• Evaluating the quality of a learned policy
evaluating the quality of a learned policy using the training data
Evaluating the quality of a learned policy using the training data
  • Traditional methods for constructing measures of conference require differentiability (to assess the variation in the policy from training set to training set).
  • The mean outcome following use of a policy (the value of the policy) is a non-differentiable function of the policy.
example single stage k 1
Example: Single Stage (k=1)
  • Find a prediction interval for the mean outcome if a particular estimated policy (here one decision rule) is employed.
  • Action A is binary in {-1,1}.
  • Suppose the decision rule is of form
  • We do not assume the Bayes decision boundary is linear.
single stage k 1
Single Stage (k=1)

Mean outcome following this policy is

is the randomization probability

prediction interval for
Prediction Interval for

Two problems

  • V(β) is not necessarily smooth in β.
  • We don’t know V so V must be estimated as well. Data set is small so overfitting is a problem.
similar problem in classification
Similar Problem in Classification

Misclassification rate for a given decision rule (classifier)

where V is defined by

(A is the {-1,1} classification; O1 is the observation; βT O1 is a linear classification boundary)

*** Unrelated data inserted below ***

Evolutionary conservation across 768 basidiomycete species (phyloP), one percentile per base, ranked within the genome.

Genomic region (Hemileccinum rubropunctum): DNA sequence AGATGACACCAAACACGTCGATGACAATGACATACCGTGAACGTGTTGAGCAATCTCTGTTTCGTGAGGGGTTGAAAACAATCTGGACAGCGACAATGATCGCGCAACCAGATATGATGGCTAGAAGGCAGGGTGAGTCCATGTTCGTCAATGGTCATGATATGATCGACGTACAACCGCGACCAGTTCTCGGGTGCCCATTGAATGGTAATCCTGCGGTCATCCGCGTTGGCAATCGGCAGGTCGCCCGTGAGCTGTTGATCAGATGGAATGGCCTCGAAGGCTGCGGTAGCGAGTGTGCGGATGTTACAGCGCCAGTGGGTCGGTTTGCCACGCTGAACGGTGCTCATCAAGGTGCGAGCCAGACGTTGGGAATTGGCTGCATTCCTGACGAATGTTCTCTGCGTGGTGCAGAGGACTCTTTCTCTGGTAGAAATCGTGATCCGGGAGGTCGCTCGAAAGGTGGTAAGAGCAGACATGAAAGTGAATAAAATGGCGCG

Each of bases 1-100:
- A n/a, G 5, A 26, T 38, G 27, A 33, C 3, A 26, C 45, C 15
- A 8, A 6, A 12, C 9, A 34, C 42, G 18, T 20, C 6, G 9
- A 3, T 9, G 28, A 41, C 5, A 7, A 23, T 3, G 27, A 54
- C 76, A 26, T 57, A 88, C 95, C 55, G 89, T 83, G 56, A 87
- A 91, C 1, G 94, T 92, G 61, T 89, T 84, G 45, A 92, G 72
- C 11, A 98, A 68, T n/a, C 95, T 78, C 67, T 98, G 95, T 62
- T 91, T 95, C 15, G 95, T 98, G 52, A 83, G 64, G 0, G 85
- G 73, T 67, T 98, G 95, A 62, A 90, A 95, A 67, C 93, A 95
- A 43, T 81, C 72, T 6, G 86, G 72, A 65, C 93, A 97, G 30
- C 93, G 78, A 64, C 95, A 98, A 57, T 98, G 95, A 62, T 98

jittering
Jittering

is non-smooth.

Toy Example: The unknown Bayes classifier has quadratic decision boundary. We fit, by least squares, a linear decision boundary

f(o)= sign(β0 + β1 o)

jittering of
Jittering of

N=30

N=100

simulation example
Simulation Example
  • Data Sets from the UCI repository
  • Use squared error loss to form classification rule
  • Sample 30 examples from each data set; for each sample construct prediction interval. Assess coverage using remaining examples.
  • Repeat 1000 times
95 prediction intervals
“95% Prediction Intervals”

Confidence rate should be ≥ .95

prediction interval for38
Prediction Interval for

Our method obtains a prediction interval for a smooth upper bound on

is training error.

prediction interval for39
Prediction Interval for

where is the set of close to in terms of squared error loss. Form a percentile bootstrap interval for this smooth upper bound.

  • This method is generally too conservative
95 prediction intervals40
“95% Prediction Intervals”

Confidence rate should be ≥ .95

a challenge
A Challenge!

Methods for constructing the policy (or classifier) and providing an evaluation of the policy (or classifier) must use same small data set.

How might you better address this problem?

discussion
Discussion
  • Equivalent Actions: Need to know when a subset of actions are equivalent–that is, when there is no or little evidence to contradict this equivalence.
  • Evaluating the usefulness of a particular variable in the learned policy.
  • Methods for producing composite rewards.
    • High quality elicitation of functionality
  • Feature construction for decision making in addition to prediction
slide43
This seminar can be found at:

http://www.stat.lsa.umich.edu/~samurphy/

seminars/Benelearn08.ppt

Email me with questions or if you would like a copy:

samurphy@umich.edu

questions46
Questions

Patient Evaluation Screen with MSE